- Dimensions 5 in x 4.3 in x 2.7 in
- Full charge in 2 hours
- Charge lasts about 2.5 hours, depending on intensity setting
- 3 breast shield sizes (24 and 28 mm are included, 21 mm can be purchased separately)
- Holds 5 oz. milk each side
- 7 suction settings
- Can be controlled via free and secure app
- Washable parts are BPA-free and dishwasher-safe
- 2-year warranty on the Hub, 90 days on washable parts
I found the Elvie incredibly easy to use—you attach the breast shield to the Hub (the main electric part of the pump), then snap the base milk container in. The whole pump goes in your bra and you can control the pump manually, or use the app to switch it on. The coolest feature is that it auto-detects when the milk container is full and will shut off on its own, so you can go about your business while pumping. I went directly from using my traditional pump to the Elvie and found no difference in output. In fact, for me, the Elvie was far more comfortable to use, so I actually had an increase in output because I wasn’t as tense while pumping.
The main drawback I had with the pump is that it can be a challenge to clean. Milk tends to get trapped in some of the crevices of the container, so I had to use a bottle brush and some serious maneuvering to get it really clean. I did this every week or so for a deep clean, and then all washable parts could just be thrown right in the dishwasher. Additionally, it’s important to note that there is a light on top of each pump when it’s operating, so if you want a pump that’s completely discreet, you’ll have to wear a dark or thick shirt.
Overall, however, because I primarily used the pump at home, I had no issues with the lights, and having the Elvie completely changed my life. It made breast feeding through bottle feeding possible for me, and that was super important to me as a mom, so I’m incredibly grateful I found this product. I loved the convenience, and found assembling the pump very easy—I could quite literally grab and go to pump throughout the day. Without the Elvie, I would have given up on pumping full-time far before I wanted to.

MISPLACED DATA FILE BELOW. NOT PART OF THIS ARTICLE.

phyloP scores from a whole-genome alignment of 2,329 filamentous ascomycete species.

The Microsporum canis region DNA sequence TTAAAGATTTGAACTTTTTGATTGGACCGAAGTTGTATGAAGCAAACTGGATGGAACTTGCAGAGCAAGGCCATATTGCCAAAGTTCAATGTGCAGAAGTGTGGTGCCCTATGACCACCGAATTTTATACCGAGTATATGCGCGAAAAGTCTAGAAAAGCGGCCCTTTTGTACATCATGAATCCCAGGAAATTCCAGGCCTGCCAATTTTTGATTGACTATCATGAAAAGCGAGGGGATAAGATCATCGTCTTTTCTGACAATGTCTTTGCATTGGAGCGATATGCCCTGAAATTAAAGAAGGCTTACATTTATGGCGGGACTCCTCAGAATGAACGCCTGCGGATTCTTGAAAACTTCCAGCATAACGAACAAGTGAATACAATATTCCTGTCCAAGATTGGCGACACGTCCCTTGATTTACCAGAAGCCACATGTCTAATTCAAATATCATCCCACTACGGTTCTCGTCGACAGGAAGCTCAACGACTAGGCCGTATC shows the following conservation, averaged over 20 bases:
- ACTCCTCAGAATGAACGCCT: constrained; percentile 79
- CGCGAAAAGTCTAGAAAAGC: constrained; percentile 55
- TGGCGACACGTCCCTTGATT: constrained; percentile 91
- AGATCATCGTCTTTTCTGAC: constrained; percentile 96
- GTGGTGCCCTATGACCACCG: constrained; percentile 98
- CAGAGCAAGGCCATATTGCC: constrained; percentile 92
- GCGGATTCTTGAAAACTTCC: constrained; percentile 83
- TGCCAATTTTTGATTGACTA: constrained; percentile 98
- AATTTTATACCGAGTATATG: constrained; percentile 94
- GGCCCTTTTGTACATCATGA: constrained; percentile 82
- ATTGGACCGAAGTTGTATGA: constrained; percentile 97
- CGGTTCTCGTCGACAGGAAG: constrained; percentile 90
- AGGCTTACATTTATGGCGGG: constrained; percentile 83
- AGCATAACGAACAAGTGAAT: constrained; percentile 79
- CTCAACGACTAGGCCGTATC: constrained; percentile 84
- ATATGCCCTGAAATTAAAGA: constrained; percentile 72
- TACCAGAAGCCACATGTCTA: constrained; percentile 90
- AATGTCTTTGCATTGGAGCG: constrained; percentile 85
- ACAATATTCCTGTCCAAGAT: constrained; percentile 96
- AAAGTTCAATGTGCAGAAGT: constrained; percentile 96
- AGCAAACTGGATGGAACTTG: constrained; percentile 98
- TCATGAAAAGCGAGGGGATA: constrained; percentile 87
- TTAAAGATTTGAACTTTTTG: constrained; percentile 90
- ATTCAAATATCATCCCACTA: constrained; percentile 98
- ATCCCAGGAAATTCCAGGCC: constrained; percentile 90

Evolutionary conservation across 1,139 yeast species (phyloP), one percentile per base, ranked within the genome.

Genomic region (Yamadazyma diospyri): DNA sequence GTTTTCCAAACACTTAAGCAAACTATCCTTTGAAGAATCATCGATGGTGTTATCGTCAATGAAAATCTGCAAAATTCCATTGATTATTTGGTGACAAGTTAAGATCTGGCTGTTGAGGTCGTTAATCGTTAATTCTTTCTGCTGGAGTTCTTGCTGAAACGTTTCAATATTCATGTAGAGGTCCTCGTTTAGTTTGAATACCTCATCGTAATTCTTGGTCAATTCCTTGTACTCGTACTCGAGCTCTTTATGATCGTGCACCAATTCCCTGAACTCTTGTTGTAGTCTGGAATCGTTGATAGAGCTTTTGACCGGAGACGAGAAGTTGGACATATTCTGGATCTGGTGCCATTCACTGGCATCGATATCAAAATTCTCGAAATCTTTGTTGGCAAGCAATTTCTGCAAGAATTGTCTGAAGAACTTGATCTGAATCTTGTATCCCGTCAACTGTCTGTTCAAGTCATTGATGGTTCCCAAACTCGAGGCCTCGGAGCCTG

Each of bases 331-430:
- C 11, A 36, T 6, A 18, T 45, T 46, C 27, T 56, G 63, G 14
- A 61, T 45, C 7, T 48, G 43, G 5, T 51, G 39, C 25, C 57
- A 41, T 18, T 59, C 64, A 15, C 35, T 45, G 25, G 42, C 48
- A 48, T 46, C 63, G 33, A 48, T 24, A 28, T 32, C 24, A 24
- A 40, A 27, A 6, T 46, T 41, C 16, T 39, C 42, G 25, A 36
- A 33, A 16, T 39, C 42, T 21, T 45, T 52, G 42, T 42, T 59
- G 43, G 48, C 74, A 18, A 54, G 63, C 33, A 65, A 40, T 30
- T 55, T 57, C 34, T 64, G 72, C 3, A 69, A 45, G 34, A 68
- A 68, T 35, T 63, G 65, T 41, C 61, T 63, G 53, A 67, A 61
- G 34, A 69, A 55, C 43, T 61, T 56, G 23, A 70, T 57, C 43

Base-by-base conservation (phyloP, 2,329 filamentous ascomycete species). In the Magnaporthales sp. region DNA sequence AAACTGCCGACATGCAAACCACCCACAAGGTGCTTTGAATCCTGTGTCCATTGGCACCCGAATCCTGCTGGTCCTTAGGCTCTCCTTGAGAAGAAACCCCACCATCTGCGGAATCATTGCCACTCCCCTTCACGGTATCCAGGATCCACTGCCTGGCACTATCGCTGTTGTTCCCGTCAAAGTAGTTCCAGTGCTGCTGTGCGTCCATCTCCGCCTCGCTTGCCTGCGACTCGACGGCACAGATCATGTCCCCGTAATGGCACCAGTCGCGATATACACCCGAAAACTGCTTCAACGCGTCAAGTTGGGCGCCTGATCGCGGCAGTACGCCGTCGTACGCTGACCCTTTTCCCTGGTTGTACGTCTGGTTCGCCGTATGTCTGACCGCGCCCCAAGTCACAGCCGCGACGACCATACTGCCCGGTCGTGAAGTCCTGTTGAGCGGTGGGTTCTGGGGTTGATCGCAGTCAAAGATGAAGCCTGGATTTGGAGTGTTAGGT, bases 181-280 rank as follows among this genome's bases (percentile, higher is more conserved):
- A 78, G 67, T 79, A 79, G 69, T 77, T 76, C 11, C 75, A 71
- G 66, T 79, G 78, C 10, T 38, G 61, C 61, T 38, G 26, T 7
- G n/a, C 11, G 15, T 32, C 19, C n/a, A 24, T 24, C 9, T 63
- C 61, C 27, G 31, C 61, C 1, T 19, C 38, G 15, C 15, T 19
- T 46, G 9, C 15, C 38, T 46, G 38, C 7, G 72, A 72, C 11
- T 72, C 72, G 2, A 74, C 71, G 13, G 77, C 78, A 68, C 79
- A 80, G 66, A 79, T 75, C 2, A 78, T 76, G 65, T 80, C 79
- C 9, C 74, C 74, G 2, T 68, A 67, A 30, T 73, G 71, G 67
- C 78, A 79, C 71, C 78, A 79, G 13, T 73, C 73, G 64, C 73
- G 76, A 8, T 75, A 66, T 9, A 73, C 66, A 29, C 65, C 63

The Willow Breast Pump
Pros & Cons
Can use bags or a milk container
Can pump from any direction, including laying down
More of a learning curve to use
Parts can be hard to clean
Only holds 4 ounces of milk each side
When looking at the Willow vs Elvie, the Willow is a comparable pump in terms of function, features, and price. The main difference between the Elvie vs Willow is that the Willow offers more flexibility in the positions you can pump in—while you can move around while pumping with the Elvie (I bent over to do laundry and pick up my baby, for instance) the Willow claims that you can pump while laying down, which is a major plus.
The Breast of It:
- 3 breast shield sizes (24 and 28 mm are included, 21 mm can be purchased separately)
- Holds 4 oz. milk each side
- Can be used with reusable milk containers or insertable milk bags
- 7 suction levels
- Can be operated manually or through free app
- BPA-free, dishwasher-safe wearable parts
- Battery lasts up to 5 pumping sessions, and takes 2 hours to fully charge
- 1-year warranty
Right off the bat, I chose the Elvie vs. the Willow because the Elvie will hold a total of 10 ounces of milk at a time, while the Willow will only hold 8 ounces. My other hesitation with the Willow vs the Elvie was that the Willow has specific milk bags that you have to buy, so you can’t use any “normal” type of milk bags in it. However, the Willow introduced their reusable milk containers that fit directly into the pump as a solution, making it comparable to the Elvie and giving pumping parents the option of using a bag or container.